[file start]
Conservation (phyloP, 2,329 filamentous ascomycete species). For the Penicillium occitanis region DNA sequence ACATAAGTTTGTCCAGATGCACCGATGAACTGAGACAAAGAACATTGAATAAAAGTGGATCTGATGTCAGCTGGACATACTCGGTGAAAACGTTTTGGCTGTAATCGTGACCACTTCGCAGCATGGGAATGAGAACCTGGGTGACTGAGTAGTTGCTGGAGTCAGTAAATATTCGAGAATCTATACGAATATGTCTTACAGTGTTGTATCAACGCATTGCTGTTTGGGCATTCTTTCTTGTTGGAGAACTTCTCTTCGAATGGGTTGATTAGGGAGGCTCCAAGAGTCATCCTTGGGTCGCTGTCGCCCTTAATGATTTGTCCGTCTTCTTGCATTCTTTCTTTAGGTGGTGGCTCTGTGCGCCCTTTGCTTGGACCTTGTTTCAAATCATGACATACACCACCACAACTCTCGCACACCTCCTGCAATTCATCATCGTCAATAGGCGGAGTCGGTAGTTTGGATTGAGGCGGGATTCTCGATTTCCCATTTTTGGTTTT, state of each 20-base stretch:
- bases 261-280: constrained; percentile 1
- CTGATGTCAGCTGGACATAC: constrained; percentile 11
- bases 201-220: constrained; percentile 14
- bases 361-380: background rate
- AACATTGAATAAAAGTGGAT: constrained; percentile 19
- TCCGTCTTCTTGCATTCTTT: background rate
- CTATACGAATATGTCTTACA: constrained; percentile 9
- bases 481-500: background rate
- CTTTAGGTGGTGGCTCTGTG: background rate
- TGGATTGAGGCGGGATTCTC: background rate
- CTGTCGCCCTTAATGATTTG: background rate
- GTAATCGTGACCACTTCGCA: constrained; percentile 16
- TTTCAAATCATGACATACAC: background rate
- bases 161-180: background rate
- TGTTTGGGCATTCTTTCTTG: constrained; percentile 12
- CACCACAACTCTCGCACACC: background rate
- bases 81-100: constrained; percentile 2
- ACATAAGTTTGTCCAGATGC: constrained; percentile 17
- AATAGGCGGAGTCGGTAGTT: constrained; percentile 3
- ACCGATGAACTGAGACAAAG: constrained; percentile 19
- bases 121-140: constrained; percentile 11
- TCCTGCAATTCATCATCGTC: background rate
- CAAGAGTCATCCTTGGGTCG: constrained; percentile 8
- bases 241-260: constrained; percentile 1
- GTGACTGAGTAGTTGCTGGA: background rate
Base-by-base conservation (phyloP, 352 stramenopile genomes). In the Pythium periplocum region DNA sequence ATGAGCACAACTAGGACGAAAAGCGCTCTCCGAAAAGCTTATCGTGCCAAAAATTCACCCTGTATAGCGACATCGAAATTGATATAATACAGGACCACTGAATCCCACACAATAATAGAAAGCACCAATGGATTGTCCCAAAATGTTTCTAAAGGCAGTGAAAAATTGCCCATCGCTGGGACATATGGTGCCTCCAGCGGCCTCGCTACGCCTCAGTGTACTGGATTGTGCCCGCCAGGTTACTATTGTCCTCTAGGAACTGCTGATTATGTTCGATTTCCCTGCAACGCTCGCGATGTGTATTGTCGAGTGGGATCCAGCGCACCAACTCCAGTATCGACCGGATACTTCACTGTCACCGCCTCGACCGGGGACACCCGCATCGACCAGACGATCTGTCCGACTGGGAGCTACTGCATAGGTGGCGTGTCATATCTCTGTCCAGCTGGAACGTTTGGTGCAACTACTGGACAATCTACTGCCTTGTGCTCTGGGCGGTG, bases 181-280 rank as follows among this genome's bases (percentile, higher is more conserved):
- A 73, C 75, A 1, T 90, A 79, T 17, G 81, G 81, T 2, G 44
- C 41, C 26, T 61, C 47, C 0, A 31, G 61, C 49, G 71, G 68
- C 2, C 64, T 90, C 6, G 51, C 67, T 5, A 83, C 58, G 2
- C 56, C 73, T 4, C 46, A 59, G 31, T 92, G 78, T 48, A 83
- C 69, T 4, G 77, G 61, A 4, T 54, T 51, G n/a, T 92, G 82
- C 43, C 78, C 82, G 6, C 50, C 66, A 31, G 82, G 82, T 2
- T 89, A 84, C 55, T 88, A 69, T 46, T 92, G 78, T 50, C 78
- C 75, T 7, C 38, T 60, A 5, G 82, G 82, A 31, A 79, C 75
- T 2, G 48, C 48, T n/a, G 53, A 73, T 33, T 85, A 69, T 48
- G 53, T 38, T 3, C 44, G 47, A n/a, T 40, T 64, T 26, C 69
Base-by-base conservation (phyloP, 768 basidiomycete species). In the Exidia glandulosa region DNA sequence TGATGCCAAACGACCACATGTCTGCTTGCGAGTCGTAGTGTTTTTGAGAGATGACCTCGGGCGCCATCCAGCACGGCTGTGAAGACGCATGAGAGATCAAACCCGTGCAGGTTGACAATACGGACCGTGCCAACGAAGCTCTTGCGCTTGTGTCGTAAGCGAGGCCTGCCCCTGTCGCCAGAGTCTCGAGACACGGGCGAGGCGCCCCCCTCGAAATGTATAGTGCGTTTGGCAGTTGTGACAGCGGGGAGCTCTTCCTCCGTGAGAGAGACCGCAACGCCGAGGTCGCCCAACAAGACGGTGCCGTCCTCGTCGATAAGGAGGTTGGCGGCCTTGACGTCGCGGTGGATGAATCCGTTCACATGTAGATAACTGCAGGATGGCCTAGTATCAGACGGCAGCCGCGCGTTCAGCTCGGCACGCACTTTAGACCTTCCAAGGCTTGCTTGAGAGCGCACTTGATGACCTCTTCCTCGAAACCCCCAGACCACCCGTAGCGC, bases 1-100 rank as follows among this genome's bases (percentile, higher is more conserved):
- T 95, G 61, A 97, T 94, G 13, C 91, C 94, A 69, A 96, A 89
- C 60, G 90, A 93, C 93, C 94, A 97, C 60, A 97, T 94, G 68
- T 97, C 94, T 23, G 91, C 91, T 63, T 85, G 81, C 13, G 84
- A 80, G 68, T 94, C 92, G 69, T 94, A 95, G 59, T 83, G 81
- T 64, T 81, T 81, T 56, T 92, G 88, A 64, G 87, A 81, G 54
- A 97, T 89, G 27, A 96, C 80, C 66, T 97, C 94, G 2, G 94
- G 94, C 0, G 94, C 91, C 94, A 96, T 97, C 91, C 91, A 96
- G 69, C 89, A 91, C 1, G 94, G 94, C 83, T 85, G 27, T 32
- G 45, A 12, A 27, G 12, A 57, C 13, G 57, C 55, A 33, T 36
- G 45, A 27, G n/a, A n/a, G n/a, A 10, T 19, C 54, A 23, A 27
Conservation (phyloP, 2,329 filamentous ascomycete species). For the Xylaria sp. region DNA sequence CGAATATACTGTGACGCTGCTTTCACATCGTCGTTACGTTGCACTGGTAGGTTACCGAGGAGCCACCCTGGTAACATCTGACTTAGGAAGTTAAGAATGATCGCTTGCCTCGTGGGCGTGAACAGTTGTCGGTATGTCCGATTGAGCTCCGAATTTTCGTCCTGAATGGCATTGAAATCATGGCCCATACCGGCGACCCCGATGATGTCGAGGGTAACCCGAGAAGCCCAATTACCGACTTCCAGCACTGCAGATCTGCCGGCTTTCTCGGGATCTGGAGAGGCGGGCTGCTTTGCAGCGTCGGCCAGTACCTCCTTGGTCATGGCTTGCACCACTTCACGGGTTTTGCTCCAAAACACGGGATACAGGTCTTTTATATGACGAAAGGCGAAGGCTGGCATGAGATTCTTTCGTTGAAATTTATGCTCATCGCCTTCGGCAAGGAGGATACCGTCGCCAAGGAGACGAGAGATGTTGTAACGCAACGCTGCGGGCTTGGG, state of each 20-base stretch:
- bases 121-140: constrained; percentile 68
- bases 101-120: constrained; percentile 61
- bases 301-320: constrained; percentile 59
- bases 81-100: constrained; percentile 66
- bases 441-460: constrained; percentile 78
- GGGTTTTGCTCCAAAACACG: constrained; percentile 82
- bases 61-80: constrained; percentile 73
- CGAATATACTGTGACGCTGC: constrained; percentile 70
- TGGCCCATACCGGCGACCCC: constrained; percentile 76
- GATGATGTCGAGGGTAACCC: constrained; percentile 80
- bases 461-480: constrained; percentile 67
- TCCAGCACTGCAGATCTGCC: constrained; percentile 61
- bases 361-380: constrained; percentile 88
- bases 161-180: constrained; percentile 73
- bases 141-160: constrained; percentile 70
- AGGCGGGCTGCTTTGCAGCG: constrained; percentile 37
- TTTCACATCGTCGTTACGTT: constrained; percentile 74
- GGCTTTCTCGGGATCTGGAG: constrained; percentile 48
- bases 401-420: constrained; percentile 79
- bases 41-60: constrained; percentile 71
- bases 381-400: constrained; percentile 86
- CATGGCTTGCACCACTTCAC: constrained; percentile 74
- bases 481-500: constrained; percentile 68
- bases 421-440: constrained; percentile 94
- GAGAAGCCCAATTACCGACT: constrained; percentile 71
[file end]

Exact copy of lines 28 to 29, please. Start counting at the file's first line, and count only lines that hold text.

- A 73, C 75, A 1, T 90, A 79, T 17, G 81, G 81, T 2, G 44
- C 41, C 26, T 61, C 47, C 0, A 31, G 61, C 49, G 71, G 68